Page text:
Source: The Nation
They’re enraged at American complicity in the Haitian government’s blatant effort to rig the presidential election.
In 2008, Haitians were ecstatic over Barack Obama’s victory. I remember a group of mature, normally realistic men happily insisting to each other that Obama’s win a few weeks earlier explained why the price of cooking gas had just dropped. No longer. Over the past week, tens of thousands of angry demonstrators regularly chanted “Down with Obama” and carried “Obama Terrorist” banners as they marched through the streets, protesting American complicity in the Haitian government’s blatant effort to rig the presidential election.
The pro-democracy movement just won a major victory, forcing the election commission to postpone the second round of presidential voting, which had been scheduled for January 24. (The demonstrators then increased their demand, and are now calling on President Michel Martelly to resign even before his term is up on February 7.) The government backed down after days of intense street protests, a promised boycott, and repudiation by broad sectors of Haitian society, including the opposition candidate who was supposed to participate in the runoff. The cancellation is a huge setback for the United States, which spent $33 million on the election and had been pressing Haitians to go out and vote.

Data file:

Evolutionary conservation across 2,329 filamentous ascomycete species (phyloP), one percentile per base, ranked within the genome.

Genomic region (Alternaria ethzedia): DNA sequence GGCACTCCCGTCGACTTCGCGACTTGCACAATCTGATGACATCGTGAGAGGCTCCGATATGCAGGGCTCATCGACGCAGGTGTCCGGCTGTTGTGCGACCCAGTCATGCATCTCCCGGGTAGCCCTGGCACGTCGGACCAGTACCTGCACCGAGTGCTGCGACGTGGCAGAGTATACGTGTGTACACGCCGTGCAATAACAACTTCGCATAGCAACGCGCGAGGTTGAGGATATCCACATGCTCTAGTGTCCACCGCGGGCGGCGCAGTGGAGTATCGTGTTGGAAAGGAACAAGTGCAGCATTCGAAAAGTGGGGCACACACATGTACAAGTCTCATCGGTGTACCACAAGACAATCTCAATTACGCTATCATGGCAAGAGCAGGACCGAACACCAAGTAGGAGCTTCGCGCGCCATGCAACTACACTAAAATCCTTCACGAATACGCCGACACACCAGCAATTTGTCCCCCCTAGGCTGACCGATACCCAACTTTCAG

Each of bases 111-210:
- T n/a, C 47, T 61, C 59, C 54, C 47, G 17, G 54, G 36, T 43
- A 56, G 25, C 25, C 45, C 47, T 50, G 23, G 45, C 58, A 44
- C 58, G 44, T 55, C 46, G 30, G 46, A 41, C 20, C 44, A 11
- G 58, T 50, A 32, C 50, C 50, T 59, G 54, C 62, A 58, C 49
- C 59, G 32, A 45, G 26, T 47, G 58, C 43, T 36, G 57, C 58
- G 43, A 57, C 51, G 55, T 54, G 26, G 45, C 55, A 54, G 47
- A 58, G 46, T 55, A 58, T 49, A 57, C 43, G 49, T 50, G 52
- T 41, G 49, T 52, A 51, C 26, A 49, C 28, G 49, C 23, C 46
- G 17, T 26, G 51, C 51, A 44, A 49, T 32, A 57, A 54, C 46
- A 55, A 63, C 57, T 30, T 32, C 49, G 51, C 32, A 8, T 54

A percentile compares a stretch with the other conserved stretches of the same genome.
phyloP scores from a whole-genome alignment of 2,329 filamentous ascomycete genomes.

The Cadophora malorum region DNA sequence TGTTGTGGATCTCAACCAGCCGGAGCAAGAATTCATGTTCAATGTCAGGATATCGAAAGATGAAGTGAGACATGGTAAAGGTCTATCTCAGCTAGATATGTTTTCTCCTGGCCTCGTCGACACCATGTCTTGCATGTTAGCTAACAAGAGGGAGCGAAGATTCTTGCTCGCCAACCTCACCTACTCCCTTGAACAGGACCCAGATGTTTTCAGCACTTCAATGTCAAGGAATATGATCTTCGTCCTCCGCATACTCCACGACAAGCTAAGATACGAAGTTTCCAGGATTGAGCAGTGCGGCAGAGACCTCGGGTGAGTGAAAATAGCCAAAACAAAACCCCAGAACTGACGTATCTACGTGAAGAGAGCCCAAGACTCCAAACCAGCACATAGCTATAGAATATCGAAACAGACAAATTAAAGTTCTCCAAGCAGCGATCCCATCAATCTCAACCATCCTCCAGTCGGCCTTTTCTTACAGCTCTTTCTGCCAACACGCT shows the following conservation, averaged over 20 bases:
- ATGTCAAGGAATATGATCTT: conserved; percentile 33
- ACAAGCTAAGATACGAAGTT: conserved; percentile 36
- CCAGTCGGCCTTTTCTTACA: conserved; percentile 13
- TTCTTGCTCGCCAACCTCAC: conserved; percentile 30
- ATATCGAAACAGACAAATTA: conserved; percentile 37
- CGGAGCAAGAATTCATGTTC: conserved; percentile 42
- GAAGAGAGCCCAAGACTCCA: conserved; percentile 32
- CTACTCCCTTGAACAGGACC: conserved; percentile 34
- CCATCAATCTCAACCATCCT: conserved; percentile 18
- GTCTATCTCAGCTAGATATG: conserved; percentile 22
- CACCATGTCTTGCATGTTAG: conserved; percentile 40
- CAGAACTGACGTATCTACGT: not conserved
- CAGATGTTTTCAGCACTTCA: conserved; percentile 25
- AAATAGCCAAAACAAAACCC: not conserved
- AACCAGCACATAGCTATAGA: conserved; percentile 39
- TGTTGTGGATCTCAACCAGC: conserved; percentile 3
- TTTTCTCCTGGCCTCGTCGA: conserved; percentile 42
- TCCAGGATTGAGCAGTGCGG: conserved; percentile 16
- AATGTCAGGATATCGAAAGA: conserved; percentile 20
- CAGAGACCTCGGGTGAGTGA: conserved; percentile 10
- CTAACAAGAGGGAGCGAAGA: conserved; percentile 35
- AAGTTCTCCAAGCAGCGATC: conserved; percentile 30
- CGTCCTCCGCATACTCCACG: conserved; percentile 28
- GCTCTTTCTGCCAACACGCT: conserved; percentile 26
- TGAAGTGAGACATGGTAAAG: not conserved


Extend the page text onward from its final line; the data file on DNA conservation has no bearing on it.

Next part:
Some mainstream press accounts have described the situation here as “chaos,” an interpretation that is completely wrong. In fact, the Martelly government had put together a well-organized conspiracy to steal the election. Martelly, who is prevented by term limits from running again, was trying to impose his successor, and the US State Department abetted him by ignoring the overwhelming evidence of massive vote fraud.
was verified by the respected National Human Rights Defense Network and other local groups.One international newspaper described the tens of thousands of pro-democracy protesters as a “mob,” which is also mistaken, and insulting. The demonstrators planned carefully, ratcheting up the pressure in the streets step by step. After the first round of voting, on October 25, the election commission announced with a straight face that the government’s candidate, Jovenel Moïse, had come in first with 32.81 percent of the vote. Moïse almost certainly got less than 10 percent, and widespread ballot stuffing